Tuesday, November 14, 2006
Well, in 1989, Drexel was indicted and eventually taken down for all manner of impropriety. And there was much rejoicing around the bullpens of Salomon Brothers. Our nemesis was dead.
One shrewd and experienced Salomon leader counseled the celebrants to zip it up, the news wasn't to be rejoiced. Drexel had driven forward entrepreneurial capital in a way that the traditional Wall Street oligopolists could never fathom. The resulting economic and commercial activity levels -- and all that meant for Wall Street, i.e. increased personal disposable income -- would be sorely missed.
So too might one mourn the retirement of Donald Rumsfeld. I'm with Chester on this one. He was hated and reviled by many congressional Democrats, a lightning rod for all the challenges associated with the War that came after 9/11. But that wasn't all. He was hated by the institutional, bureaucratic military. Ralph Peters, a columnist with whom I often agree, detested Rumsfeld -- his contacts inside the Army routinely lambasted Rumsfeld's style, competence...well, everything about him, really.
He managed to be that person who everybody loves to hate. But remarkably, he stood the test of time, lasting longer in his role as Secretary of Defense than anybody else, ever.
In my judgment, he will be particularly missed by those that value (or should value) civilian control of the military. He was a Marine (correction from commenters - Naval Aviator); he was a CEO; he was incapable of being intimidated by the institutional military. He was equally unimpeachable in the face of the money flows of the military industrial complex General Eisenhower warned about. No amount of brass could mess with Rumsfeld, and that made him an invaluable leader at Defense. On this subject, it may be that TH and I disagree.
One further thought. There is no shortage of schizophrenia on Iraq these days. We want out; we want to redeploy; we want more troops. Rumsfeld accomplished the primary objectives in Afghanistan and Iraq with a modest amount of casualties by any sensible historical comparison. More deployed troops means more dead and wounded ones. Generals don't worry all that much about resource consumption or casualties; they rightly care about objectives. Rumsfeld forced the military leadership to do more with less, including far fewer troops, and fewer casualties, than anybody has ever done. And it is not tautologically true that we would accomplish more with more. It has not been proven so. In Vietnam, we did not capture Ho Chi Minh with many more troops and more casualties. By making the Generals do more with less, we also make the Iraqis do more with less..of ours.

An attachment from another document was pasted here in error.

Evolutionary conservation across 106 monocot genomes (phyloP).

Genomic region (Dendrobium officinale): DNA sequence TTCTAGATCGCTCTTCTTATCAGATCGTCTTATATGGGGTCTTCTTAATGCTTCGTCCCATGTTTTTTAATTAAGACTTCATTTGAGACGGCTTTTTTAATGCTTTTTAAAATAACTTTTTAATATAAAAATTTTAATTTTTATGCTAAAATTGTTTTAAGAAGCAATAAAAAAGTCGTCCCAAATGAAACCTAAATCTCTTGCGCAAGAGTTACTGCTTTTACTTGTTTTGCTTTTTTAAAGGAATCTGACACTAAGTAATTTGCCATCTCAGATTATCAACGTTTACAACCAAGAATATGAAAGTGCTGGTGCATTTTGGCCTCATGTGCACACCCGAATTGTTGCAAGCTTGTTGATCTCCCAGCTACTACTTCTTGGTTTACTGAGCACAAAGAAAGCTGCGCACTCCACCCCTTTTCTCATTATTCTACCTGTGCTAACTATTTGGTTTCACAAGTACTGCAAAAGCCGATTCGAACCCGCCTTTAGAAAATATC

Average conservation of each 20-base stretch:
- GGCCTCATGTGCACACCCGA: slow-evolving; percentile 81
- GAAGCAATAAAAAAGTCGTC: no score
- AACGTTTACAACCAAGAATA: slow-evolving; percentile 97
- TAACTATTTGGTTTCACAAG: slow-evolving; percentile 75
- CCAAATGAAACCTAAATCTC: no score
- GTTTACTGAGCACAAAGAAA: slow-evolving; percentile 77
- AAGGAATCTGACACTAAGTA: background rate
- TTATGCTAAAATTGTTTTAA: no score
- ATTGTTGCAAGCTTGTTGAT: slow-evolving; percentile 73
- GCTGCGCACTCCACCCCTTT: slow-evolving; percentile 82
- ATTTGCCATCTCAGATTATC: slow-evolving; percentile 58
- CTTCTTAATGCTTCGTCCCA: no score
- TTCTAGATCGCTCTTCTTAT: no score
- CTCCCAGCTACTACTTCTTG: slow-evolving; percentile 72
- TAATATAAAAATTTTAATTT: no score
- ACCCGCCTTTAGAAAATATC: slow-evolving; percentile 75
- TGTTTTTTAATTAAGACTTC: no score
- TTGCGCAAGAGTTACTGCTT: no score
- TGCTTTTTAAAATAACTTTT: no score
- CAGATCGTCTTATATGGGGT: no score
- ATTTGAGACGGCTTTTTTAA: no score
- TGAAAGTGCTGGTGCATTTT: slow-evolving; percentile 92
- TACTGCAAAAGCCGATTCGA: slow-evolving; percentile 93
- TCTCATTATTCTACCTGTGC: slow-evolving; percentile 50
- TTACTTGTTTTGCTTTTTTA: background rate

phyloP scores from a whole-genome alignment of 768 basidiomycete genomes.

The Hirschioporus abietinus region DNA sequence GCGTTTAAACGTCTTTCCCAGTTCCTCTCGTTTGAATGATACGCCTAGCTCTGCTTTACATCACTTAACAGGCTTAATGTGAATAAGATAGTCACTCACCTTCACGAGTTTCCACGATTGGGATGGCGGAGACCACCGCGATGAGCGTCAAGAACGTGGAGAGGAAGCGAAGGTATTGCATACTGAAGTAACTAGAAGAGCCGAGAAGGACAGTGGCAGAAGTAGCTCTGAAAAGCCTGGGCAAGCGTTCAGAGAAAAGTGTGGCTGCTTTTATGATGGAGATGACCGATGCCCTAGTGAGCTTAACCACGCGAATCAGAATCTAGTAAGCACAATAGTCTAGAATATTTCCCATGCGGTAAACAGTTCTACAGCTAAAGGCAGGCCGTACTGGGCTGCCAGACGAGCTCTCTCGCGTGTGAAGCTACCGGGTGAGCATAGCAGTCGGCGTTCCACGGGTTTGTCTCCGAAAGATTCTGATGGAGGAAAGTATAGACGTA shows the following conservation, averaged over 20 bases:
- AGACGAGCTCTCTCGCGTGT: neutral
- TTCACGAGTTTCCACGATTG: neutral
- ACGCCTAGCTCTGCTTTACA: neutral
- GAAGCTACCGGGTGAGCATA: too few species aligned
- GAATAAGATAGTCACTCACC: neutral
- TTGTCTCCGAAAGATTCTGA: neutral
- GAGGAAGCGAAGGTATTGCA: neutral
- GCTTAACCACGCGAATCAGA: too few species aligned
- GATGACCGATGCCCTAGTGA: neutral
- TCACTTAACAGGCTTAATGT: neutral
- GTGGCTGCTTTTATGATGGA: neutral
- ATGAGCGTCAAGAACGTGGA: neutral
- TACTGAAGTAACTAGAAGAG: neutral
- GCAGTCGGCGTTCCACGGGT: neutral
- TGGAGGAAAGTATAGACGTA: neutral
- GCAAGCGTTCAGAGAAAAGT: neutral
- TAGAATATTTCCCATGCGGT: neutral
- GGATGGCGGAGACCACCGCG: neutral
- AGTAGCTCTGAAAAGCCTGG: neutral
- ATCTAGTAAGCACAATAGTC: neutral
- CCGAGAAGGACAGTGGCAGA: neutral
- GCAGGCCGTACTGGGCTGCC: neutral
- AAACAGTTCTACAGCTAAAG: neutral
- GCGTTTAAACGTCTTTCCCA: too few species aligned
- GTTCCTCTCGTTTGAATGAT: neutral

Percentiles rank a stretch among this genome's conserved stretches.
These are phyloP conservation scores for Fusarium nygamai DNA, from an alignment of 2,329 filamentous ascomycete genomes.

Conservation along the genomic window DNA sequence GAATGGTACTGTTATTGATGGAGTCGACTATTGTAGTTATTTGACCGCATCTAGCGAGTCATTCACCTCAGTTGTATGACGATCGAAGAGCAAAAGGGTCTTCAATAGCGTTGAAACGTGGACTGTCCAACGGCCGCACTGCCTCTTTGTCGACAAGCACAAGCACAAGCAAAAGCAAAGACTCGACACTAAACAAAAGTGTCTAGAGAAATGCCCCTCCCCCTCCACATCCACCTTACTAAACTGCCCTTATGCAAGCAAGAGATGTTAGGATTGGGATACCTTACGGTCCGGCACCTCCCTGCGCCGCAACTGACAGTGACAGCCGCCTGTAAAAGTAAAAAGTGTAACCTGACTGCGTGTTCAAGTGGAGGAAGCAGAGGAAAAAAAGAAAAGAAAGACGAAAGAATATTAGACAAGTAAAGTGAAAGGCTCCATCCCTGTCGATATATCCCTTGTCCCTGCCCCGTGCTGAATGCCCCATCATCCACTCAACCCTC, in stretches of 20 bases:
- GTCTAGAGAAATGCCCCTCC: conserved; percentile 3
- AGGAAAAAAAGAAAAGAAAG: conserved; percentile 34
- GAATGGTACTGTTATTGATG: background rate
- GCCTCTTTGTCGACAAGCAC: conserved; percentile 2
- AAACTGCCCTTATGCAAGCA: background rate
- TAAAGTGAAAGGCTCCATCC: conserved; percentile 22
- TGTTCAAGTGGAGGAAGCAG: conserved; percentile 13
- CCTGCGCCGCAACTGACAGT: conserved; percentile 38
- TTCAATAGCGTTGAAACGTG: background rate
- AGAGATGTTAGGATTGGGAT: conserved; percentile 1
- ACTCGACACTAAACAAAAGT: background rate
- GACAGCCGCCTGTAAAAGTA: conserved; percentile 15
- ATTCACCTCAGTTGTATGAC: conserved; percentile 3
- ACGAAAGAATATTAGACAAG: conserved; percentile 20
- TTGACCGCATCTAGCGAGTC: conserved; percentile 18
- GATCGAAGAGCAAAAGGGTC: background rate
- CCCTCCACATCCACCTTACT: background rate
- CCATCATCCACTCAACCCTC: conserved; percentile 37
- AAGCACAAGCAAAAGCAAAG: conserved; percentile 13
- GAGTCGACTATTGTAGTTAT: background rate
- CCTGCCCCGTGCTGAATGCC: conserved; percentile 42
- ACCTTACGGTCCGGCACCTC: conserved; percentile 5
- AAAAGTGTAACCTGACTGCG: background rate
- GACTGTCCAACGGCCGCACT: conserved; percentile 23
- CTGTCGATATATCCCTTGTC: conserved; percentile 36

So I will today say I will miss Secretary Rumsfeld. He carried out the President's policies in a way which ensured strong civilian control of the military, allowed the US to achieve its primary objectives in Afghanistan and Iraq and minimized troop footprints and therefore casualties. I hope Secretary Gates and their successors are equally effective.
I think the Commander in Chief is ultimately responsible for civilian control of the military, and he has been about as detached as any President could be. Perhaps he just doesn't "understand" things? LOL Perhaps his Uncle Dick said "just leave things to Rummy and me...and maybe we'll call Henry Kissinger in and have a little 'no more Saigons' reunion." People act like he was some sort of loose canon. There was no such thing in this current Administration, and people on the right and/or still rationalizing the hell out things since Election Day now want to paint the guy as some sort of modern day Bob McNamara, micromanaging what is now a civil war/Huns vs. Visigoths quagmire (hell, wasn't Saddam Hussein our ally once when Iran was the bad guy?).
That the generals disliked the guy is axiomatic, however, they should despise themselves, as the President truly gave THEM the ball and said run with it while I have a tailgate party in the parking lot and cheer you on. Rummy was just one of the pressbox coaches, not quarterback!
Time to get the whole damn team off the field and pick another sport...
Maybe there's a minor league for political commentary, where you have to get your cliches in order, as in Bull Durham.
I'm still trying to work out that tailgate-pressbox one to see how it applies. Maybe it needs a sportswriter and some cheerleaders.
There is a difference between civilian control and civilian management. A large proportion of our troubles in SE Asia could be traced back to Washington, not to Beijing, HCM City, or Moscow. I wonder if Rumsfeld was a manager? More than a few of our actions in Iraq since 2004 smell of politics and not of warfare...
Don't write off transformation yet. I listened to the Landon Lecture he did right after his retirement announcement, he is a most impressive man and will leave large boots to fill.
Speech link: http://ome.ksu.edu/lectures/landon/past.html